growing, cooking, memories
Rice is the second staple in Indian food, along with roti or a form of it. Simple, easy to cook and versatile, to me, rice is like a Lego block—you can make practically anything with it.
You may not know this but my parents’ farm was originally a collection of seven paddy fields with about 30 grafted Alphonso trees planted on the ‘upland’ side of a small seasonal rain fed creek that went through the property. We employed the previous owner and his staff to work the land and for the first 5-6 years after we had purchased it we grew paddy / rice each monsoon, after the summer fruits and mango harvests were wrapped up. We even owned two bulls and a plough during that time!
Rice cultivation: Rice requires a particular balance of soil fertility, clay content, nutrition, rainfall and climatic conditions to flourish. In most rural areas, local agricultural stations will often develop and encourage farmers to plant a particular strain of rice suited for highest yield in specific microclimates. At the end of summer, dry fields are ploughed to break down the clayey soil. Old hay and dried grass is laid on top of the dry fields and a controlled burn is performed to allow essential nutrients to return to the soil, a process also called 'raab' in Marathi. Fertilizers are applied and then one waits for the rains. After the first heavy downpour, water is allowed to stagnate in the fields, up to 6” and rice seeds are sown in small clumps. Fields most often will have low mud banks to help contain the water.
Once the rice has sprouted, and the little plants begin to poke their leaves and dance over the water, these individual plants are transplanted by hand, in rows across the field. In most communities, an entire village can come over to help out – and both men and women take turns helping plant each others’ fields. When the crop is ready for harvest, the villagers return to help thresh the hay to separate the chaff from the grain. The grain is winnowed several times, then collected and taken to nearby mills where it is then husked, polished and processed to create different kinds of rice (unhusked rice, polished rice, flattened rice, puffed rice, rice flour, par-boiled rice, etc).
In our first few years, we grew RP14, a coarse grain, a farmers’ rice, fluffy and heavy and did not have much value outside the local market. Then we switched into growing Surti Kolam and Ambe Mohor rice, both fine, small grain rice. They are fragrant when dry and delicately perfumed when cooked. These varieties of rice are very desirable in the local markets and we could barely keep a kilo or two before our friends purchased our complete harvest away.
As a kid, I was quite intrigued by this complex process of growing rice. I tried my hand at harvesting the rice by hand (but was told not to, on account of the grass snakes), and then I tried threshing and pounding the rice to separate the grain from the chaff. It is hard work and my body was quickly covered in itchy husk and my arms were tired quickly. The women who worked at the farm chuckled and had me move on to simpler tasks, like winnowing the grains.
My grandfather even tried growing wheat one year, successfully, and then decided that we should switch into fruit cultivation instead. The next year, the fields were planted with coconuts. Although I vividly remember taking my first steps onto the farm across the narrow mud banks that separated the paddy fields, on a rainy, stormy night and walking to the old farmers hut on high ground, I think the rice harvests were the first time I truly worked on the farm. After that, it was like I never wanted to leave.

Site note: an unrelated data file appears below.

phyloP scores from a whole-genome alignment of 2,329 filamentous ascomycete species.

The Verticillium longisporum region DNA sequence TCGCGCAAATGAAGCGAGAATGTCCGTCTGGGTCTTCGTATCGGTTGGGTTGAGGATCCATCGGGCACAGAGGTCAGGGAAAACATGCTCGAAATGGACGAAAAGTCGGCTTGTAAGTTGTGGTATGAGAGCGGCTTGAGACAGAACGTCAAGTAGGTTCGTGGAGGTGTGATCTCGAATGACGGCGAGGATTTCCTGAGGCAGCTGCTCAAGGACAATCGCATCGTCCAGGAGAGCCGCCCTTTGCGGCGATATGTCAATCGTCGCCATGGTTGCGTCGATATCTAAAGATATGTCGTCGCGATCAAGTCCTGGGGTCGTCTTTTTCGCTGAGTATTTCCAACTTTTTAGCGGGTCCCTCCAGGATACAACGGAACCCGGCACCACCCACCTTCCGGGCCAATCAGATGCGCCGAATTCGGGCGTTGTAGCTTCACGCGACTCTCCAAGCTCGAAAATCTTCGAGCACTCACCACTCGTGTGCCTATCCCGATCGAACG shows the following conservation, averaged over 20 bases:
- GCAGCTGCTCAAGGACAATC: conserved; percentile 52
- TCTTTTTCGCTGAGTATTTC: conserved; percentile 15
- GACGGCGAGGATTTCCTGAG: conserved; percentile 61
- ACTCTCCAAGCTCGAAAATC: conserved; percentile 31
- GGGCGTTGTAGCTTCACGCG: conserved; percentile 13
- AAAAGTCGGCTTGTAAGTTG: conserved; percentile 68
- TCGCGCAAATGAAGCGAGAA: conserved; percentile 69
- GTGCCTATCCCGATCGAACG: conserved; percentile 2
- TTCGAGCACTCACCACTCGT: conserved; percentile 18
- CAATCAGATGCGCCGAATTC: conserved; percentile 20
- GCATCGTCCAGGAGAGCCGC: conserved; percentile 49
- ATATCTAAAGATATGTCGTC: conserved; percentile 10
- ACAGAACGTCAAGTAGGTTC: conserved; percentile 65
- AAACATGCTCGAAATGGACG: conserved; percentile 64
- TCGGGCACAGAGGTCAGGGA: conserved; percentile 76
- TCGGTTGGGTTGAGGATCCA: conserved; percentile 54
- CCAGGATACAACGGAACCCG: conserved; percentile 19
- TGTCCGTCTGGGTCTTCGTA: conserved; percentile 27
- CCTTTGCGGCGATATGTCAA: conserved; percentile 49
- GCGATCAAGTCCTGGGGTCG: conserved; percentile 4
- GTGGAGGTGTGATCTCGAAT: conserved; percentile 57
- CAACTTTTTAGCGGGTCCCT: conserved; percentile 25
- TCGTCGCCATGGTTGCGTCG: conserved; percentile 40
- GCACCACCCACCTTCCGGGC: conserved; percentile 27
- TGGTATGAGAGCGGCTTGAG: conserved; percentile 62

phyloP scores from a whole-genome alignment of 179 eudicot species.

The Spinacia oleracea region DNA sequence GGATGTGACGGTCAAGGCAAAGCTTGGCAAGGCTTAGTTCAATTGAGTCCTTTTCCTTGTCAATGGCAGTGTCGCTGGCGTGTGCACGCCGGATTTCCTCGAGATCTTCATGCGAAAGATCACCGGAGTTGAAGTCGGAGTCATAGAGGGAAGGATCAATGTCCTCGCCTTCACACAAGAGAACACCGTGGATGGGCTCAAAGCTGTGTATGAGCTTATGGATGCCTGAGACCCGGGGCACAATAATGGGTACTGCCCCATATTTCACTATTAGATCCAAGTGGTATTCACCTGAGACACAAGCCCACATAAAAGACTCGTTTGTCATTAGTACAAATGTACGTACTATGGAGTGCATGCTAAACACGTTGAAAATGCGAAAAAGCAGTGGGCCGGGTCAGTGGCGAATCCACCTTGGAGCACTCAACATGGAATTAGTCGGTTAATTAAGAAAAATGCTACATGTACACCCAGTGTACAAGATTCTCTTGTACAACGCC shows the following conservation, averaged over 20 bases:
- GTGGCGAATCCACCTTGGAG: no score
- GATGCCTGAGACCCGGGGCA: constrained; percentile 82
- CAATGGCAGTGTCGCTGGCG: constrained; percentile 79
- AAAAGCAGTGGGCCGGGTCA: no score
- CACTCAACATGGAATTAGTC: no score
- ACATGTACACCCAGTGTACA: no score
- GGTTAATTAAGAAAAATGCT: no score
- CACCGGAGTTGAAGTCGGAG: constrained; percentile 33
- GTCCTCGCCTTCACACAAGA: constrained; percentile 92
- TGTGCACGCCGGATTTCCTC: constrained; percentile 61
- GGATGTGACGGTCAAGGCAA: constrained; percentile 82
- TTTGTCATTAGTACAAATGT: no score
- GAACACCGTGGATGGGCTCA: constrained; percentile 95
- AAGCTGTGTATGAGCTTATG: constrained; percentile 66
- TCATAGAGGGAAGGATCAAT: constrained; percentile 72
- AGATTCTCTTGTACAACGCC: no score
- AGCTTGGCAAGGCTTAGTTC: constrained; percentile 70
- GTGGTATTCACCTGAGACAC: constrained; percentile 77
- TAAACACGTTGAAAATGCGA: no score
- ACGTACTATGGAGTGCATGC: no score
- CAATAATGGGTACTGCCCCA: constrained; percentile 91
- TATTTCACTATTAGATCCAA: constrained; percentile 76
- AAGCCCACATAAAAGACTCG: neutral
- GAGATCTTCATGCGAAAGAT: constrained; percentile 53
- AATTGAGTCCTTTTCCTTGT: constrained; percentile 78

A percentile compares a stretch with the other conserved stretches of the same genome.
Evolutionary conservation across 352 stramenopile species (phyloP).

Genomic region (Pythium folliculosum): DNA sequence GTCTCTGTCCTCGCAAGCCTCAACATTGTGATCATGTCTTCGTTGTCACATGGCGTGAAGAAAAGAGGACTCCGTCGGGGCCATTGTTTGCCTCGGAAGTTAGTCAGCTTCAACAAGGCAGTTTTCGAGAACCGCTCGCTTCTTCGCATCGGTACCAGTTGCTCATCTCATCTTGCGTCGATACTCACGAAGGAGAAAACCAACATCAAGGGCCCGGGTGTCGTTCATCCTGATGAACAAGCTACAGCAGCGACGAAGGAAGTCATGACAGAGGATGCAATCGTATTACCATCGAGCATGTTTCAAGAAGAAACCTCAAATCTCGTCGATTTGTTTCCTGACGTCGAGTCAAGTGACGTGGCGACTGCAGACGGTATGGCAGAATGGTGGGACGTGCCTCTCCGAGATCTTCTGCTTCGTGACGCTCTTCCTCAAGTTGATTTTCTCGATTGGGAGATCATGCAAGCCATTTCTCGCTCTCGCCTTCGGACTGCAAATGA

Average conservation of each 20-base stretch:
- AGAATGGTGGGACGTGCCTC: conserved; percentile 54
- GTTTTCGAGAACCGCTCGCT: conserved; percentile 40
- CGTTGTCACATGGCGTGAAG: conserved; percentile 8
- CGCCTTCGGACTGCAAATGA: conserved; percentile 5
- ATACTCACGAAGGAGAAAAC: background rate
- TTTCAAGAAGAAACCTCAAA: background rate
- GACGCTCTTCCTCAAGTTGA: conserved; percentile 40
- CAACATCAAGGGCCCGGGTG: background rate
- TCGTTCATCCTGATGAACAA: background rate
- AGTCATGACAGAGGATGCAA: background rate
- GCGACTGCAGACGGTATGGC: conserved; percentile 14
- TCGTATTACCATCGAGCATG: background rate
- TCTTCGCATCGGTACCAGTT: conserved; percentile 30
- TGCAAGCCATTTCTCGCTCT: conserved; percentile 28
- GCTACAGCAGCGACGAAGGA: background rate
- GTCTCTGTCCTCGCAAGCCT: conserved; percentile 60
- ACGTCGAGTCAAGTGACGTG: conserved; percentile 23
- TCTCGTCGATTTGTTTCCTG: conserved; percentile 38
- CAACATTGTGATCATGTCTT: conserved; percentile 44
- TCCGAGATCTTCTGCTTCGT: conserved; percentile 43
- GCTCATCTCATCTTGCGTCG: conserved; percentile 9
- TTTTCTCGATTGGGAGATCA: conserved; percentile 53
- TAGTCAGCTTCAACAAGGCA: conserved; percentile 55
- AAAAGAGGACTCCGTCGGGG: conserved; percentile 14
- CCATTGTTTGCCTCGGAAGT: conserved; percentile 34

With coarse rice to eat, with water to drink, and my bended arm for a pillow - I have still joy in the midst of these things.
Confucius. The Confucian Analects, (551 BC - 479 BC)
Here is a recipe for a simple and quick rice pulao. Make it with your favorite rice, mine happens to be Basmati.
Makes: Eight ½-cup servings; 95 cal. ea.
Prep Time: 10 minutes
Cook Time, Ease: less than 30 minutes, Easy
1 tsp ghee
1 tsp cumin seeds
2 green cardamom pods
2” cinnamon stick
1 Indian bay leaf
2 cups raw basmati rice
4 cups water, boiling hot
Salt, to taste
Rinse out the rice in a large bowl and remove all water. Boil the 4 cups of water and keep it on a low simmer until ready to use.
Heat the ghee in a large, heavy-bottom saucepan. Add cumin seeds and stir in using a flat spatula. Quickly add cardamom pods, cinnamon stick and bay leaf. Carefully add the rinsed rice and stir it in to coat all the grains with the ghee. Take care to do this step carefully as to not break the rice grain. If there is any water in the rice, let it cook through. Using extreme care, pour the hot water into the rice. Stir it in so that the rice does not stick to the bottom of the pan. Add salt to taste. Allow this to boil and cook uncovered for 10-12 minutes. When the water has reduced to half or when it is just above the level of the rice, turn the heat down to low and cover the saucepan. Allow the rice to finish cooking for another 10-12 minutes on low heat. Check for doneness—the grains should be fully cooked. If the water has evaporated but the grains are uncooked, pour 1/8 cup of water all through the mixture (do not stir in) and continue to cook for another 2 minutes on low. Serve warm, with appropriate side of daal, a meaty dish with gravy or enjoy plain.
Rice Cooker Method
Start the rice in the rice cooker as per instructions.
On the side, in a small saucepan, heat the ghee. Add cumin seeds and stir in using a flat spatula. Quickly add in cardamom pods, cinnamon stick and bay leaf. When the water in the cooker is boiling, pour in this mixture and lightly stir in with a spatula. Cover and allow the rice to cook.
For other rice recipes as well other dishes, visit my website at currycravings.com for my range of cookbooks and appropriate formats to find them in.